Analogy: Underwear bought from a store cannot be returned as it may be soiled.
by Kevin Koo
“Restitutio in integrum” is a remedy of contract and tort law. It means, returning everything to the way it was before. You may not have heard of it, but it is a fundamental concept of law. When a deals fall apart, or when people are wronged, it is the duty of the courts to put them back in the place they were before.
There’s an old Superman movie, where Superman was upset that he couldn’t save the girl. In a rage, Superman flew around the Earth multiple times. The Earth rotated the opposite way, and time turned backwards. Superman managed to save the girl by turning back the clock.
That’s an example of restitutio in integrum. It’s simply putting things back to how they were.
The logic of Restitutio In Integrum
There’s a logic to the remedy of restitutio in integrum.
If a party is harmed, he should be compensated. The idea is to put him in the same position as he was before he suffered harm. If a party suffers loss, he should be reinstated as though he never suffered the loss. In the case of theft, the courts often order for the stolen items to be returned to their rightful owners. All of these show that there are situations where restitution is a good remedy.
But, there’s a limit to this logic.
A murder victim is dead; he can never be resurrected. Underwear bought from a supermarket cannot be returned, because the underwear might be soiled. A puppy that was brought home, and is later injured, cannot be returned. As Philip Hellwege in the book “Unjustified Enrichment” said, there has been a change of position.
Does restitutio in integrum apply to Bitcoin?
Maybe it would be helpful, at this stage, to examine the nature of Bitcoin. Bitcoin, by its nature, is fungible. That means that one bitcoin looks just the same as the next bitcoin. Bitcoins aren’t destructible by their nature. They reside on a tamper proof ledger called the blockchain. It’s safe to say that all bitcoins are homogeneous, with no difference between two bitcoins.
For the reasons described below, it will become clear that restitutio in integrum doesn’t always work with Bitcoin.
The volatile price of Cryptocurrencies
Cryptocurrencies like Bitcoin have volatile prices. If you buy Bitcoin, and just a few minutes later, you demanded a refund, probably the price would not have changed much. No problems there.
But what if you demanded a refund, long after the fact?
In early 2018, Bitcoin touched a high of $19,000. The world exploded with euphoria as grannies hopped aboard the crypto bus and poured their life savings into crypto. By early 2019, Bitcoin’s price had slid below $4,000. Interest in cryptocurrencies waned. Mining companies turned off their mining machines. People were getting laid off.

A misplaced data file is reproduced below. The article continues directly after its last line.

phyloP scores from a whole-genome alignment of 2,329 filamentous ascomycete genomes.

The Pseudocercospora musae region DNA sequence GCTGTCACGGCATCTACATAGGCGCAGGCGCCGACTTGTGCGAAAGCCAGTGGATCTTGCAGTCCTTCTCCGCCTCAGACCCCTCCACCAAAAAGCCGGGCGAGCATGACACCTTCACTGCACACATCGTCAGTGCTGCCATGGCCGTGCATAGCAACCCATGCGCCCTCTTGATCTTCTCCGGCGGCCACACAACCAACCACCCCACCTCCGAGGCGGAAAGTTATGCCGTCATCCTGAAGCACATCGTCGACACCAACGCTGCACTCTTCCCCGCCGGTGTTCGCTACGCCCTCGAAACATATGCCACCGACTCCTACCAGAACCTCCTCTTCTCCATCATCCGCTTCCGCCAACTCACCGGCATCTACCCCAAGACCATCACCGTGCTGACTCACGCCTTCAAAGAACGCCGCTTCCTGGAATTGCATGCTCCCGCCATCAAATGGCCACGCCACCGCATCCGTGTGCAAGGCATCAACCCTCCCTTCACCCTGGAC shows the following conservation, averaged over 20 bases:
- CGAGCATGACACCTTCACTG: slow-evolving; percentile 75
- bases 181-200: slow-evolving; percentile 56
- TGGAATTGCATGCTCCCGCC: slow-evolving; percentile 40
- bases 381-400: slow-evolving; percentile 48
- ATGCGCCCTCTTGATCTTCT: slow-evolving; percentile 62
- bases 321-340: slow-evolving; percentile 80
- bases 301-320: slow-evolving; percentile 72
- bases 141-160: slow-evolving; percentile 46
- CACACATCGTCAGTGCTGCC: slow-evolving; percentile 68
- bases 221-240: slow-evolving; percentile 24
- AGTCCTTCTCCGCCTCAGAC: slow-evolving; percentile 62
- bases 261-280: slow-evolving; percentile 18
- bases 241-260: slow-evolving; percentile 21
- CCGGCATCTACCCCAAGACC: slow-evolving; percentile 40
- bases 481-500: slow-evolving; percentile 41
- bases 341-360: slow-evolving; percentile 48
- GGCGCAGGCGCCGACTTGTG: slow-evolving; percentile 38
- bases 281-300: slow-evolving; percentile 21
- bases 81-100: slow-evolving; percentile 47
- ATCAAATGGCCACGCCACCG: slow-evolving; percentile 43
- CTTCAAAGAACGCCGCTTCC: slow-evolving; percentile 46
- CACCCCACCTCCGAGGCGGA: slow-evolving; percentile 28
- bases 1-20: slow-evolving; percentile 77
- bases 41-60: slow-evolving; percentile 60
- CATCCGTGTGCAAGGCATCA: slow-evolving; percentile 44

If someone bought cryptocurrency when prices were at their peak, it is tempting to say, “Give me back my money, and I will give you back your crypto. I get back what’s mine, and you get back what’s yours.” That’s a restitutio in integrum demand: “Let’s go back to the way things were.”
These things can get complicated.
If you sold Bitcoin at its peak of $19,000, and you received cash for it, you may be reluctant to refund the money. Even if the buyer said, “I’ll give your Bitcoin back, and you give my money back.” Because, if you got your Bitcoin back, it could only be sold for about $4,000 today. You’d be reluctant to return the money, knowing that, $19,000 cash in hand is better than $4,000 in bitcoin.
You might say to yourself, it’s fair for you to keep the money — because Bitcoin could have gone up, or gone down, in price. Nobody could predict the price movement. You could be right. And it shows that “restitutio in integrum” isn’t appropriate for situations involving volatile cryptocurrencies.
A lesson from Bitcoin history
Back in 2009, Bitcoin was first accepted in the real world as payment for pizzas. The small circle of Bitcoin fans celebrated at this first milestone, because it meant that Bitcoin finally had a value as a means of payment. But the amount of bitcoin paid in that inaugural transaction would raise eyebrows today. The first Bitcoin transaction involved the payment of 10,000 bitcoins for 2 pizzas. Today, you could buy a truckload of pizzas with that kind of money.
What if, the pizza buyer said, “Those pizzas were just so-so, I prefer to get a refund.” Could he get his 10,000 bitcoin back? Most likely answer? No. There are many possible reasons why not. But the most logical reason would be, those bitcoins are long gone. Even if they could refund the 10,000 bitcoins, it’s not likely that they would want to.
Restitutio in integrum wouldn’t work here, either.
Why this is a problem?
We expect some cases to crop up in the following vein.
A person falls in love with the idea of Bitcoin, and buys Bitcoin from a P2P seller. After a few months, Bitcoin’s price falls tremendously, causing him losses. “Give me back my money”, he will say, “and I will give you back your Bitcoin.”
The other side will say, “It’s only worth this little today, so we’ll buy it back from you at this price.” “No”, the buyer will say, “I’m calling the deal off. I don’t want you to repurchase it from me.” In the end, whether or not it is fair for the deal to be rescinded, will depend on the facts of the case.
If restitutio in integrum isn’t the solution, then the courts will have to look elsewhere. This might include compensation through damages, instead of restitution.
Thanks for reading.
This article has been prepared for general information purposes only. If you require more information, please consult with a lawyer.